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TV show review: CONTINUUM season 4

TOTAL RECALL 2012 movie review

By David Blackwell


118 minutes, rated PG-13


STUDIO:  Columbia Pictures/ Original Film

Theatrical RELEASE DATE:  8-3-2012


STARRING Colin Farrell, Kate Beckinsale, Jessica Biel, Bryan Cranston, Bill Nighy, John Cho

STORY by Ronald Shusett and Dan O’Bannon, Kurt Wimmer and John Povill

SCREENPLAY by Kurt Wimmer and Mark Bomback

Inspired by “We Will Remember It For You Wholesale” by Philip K Dick

Based on the 1990 film version of TOTAL RECALL

DIRECTED by Len Wiseman

The new version/ remake of TOTAL RECALL is an action driven film with some political overtones.   It is a more serious version compared to the 1990 version which this 2012 film is very loosely based on.   It starts out close to the original film before going off in its own direction.   Lori’s character is combined with Michael Ironside’s character from the original to have a killer bitch that wants Quaid dead and Kate Beckinsale is the standout actor in this movie.   I wanted to cheer her on since Colin Farrell is such a non-presence in this movie because Colin doesn’t have the charisma like Arnold did with the same role (Even Jessica Biel has more presence and yet she isn’t as good as Rachel Ticotin as Melina).


I felt under whelmed by this new version as I missed all the humor and hyper violence of the 1990 film.   The special effects do help create a Fifth Element/ Blade Runner/ Total Recall 2070 type of world which is amazing to see.    The new score is not bad for this new version, but Jerry Goldsmith’s score still rules.   TOTAL RECALL 2012 isn’t a train wreck and yet it doesn’t eclipse or equal the Paul Verhoeven film, but it does have great visuals and non stop action sequences that run like a bullet train.   I miss the mutants and the humor.   I do like the spin the new film puts on the scenes from the 1990 movie as it works to be its own creation.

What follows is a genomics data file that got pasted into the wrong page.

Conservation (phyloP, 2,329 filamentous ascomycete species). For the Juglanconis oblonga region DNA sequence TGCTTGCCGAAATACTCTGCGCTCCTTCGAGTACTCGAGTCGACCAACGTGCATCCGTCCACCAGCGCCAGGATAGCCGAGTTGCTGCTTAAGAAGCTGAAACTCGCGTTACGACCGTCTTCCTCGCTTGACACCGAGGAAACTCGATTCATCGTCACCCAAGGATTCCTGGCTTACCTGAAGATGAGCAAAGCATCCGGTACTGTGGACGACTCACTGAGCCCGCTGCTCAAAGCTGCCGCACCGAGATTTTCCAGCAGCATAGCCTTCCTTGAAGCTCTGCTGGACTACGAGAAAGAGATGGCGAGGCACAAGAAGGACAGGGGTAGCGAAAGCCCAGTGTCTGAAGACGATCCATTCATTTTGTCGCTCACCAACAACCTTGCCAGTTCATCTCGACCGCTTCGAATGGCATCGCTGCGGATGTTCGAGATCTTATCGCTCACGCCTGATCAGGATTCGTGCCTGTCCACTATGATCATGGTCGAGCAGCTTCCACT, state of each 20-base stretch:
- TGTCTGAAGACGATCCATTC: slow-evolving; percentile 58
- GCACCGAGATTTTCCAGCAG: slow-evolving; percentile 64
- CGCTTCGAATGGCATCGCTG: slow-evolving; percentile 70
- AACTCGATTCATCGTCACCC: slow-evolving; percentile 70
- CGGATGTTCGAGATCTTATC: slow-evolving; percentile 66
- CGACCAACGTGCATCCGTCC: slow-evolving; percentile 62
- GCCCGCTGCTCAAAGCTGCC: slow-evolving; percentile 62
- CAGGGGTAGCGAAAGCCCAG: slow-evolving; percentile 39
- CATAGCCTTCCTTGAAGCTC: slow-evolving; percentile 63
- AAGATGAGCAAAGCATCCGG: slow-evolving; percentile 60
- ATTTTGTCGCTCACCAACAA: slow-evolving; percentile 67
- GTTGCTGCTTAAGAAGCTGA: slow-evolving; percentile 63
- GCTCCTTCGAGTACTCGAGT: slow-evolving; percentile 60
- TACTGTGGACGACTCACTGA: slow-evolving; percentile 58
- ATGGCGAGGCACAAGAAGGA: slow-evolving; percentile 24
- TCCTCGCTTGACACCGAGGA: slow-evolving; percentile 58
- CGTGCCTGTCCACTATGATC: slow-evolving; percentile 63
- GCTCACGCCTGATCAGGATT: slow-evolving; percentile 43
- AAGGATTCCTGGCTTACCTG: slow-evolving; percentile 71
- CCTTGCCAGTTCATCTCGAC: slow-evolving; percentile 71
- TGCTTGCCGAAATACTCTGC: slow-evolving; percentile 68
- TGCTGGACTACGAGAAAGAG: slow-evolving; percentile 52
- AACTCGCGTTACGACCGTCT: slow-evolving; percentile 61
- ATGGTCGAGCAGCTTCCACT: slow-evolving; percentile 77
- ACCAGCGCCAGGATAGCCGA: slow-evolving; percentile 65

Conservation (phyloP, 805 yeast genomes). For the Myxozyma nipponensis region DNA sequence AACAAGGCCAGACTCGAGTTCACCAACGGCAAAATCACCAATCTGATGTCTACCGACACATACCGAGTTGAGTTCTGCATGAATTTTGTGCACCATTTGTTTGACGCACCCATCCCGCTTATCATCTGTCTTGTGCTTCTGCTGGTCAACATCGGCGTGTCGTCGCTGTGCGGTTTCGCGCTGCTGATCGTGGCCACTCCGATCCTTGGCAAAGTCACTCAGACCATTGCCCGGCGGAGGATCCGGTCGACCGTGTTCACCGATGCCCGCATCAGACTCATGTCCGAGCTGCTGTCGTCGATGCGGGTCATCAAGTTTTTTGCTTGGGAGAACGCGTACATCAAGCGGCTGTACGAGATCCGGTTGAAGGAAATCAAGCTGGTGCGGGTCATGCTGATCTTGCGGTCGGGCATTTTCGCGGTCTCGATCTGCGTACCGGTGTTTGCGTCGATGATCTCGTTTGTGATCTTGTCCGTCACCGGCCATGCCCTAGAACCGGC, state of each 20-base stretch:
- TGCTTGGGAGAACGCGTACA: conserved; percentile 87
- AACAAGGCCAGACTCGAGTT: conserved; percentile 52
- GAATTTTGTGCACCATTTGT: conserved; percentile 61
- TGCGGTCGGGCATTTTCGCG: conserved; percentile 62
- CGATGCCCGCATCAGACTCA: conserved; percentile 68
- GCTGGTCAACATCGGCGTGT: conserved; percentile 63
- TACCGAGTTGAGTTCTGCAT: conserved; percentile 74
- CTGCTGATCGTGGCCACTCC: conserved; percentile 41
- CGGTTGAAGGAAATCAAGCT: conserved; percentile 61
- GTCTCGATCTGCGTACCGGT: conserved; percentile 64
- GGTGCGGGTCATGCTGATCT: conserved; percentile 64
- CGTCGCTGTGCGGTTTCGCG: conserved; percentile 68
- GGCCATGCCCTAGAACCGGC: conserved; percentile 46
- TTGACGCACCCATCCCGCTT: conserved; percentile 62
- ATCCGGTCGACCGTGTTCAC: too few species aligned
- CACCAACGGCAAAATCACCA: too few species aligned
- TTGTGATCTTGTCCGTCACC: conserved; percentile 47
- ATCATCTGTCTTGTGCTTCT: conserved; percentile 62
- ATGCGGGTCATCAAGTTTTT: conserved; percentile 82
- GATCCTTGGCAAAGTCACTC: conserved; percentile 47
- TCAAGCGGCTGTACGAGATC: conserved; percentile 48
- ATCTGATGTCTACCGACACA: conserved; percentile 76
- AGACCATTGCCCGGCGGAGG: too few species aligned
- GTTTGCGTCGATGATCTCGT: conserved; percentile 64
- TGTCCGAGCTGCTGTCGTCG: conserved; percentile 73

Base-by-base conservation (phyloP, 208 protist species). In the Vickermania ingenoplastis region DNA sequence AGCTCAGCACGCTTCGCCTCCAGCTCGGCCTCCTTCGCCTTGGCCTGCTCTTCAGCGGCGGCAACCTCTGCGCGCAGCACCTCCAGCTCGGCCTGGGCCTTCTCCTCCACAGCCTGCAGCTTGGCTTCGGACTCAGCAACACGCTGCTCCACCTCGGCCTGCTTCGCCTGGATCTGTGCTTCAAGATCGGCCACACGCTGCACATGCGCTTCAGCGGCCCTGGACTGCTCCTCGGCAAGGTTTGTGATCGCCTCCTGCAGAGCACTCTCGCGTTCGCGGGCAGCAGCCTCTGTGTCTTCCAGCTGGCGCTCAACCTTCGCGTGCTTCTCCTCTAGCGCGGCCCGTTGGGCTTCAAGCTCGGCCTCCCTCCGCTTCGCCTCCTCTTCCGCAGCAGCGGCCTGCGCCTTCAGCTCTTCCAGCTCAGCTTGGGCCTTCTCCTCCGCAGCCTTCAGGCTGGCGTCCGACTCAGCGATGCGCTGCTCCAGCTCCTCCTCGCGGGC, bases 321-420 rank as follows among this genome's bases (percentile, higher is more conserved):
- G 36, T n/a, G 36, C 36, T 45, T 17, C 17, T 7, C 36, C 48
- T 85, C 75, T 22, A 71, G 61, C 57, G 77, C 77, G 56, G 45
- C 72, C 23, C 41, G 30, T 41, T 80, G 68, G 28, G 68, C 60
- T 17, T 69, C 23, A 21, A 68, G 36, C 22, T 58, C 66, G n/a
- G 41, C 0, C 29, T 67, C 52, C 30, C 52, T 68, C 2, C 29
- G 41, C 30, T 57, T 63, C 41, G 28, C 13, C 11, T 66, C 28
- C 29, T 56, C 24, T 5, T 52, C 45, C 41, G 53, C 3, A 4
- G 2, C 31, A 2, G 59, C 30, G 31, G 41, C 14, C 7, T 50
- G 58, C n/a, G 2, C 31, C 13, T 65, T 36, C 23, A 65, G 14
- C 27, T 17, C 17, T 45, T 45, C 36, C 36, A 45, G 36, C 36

The film opens with Quaid having the same nightmare over and over that he is bored by his current life that he decides to make a trip to a memory service called Rekall where you live fake memories as good as the real ones.  When he visits Rekall, everything starts going to hell for Quaid as he is soon shooting at the security forces of the United Federation of  Britain (that is a mix of human stormtroopers and robots) while on the run from Lori who is just an agent planted there to pose as his wife.   Quaid begins to find out about his previous life as a secret agent known as Hauser while Chancellor Vilos Cohaagen plans an invasion of the colony since land is precious due to most of the planet being rendered uninhabitable by chemical warfare.  UFB and the Colony (aka Australia) are connected by an underground travel system (which runs near the Earth’s core during part of the trip) that workers use to travel back and forth.   The rebels led by Mathias are trying to break free from the hold of the UFB, but the terrorist attacks aren’t helping (and the question is who is behind them- Mathias or the UFB).


TOTAL RECALL has great action, world building, a good score, and Kate Beckinsale.  However, the rest is missing that made the 1990 film so awesome.   Len Wiseman is becoming a good action director and Kate Beckinsale (his wife) works well with him (her third film with Len as director).    Kurt Wimmer is probably responsible for writing the great action stuff, but I wish TOTAL RECALL had more great political undertones like the underrated EQUILIBRIUM (written and directed by Kurt Wimmer).   The script has great action like EQUILIBRIUM, ULTRAVIOLET, and the UNDERWORLD films.  Still I hope the director’s cut on Blu-ray (with 17 more minutes) will help clear some things up and make the movie a little bit better.    If you want great action and Kate, go see it in the theaters.  Otherwise I say wait for the director’s cut to come out on Blu-ray.


This movie review is (c)8-5-2012 David Blackwell and cannot be reprinted without permission.  Send all comments to feedback@enterline-media.com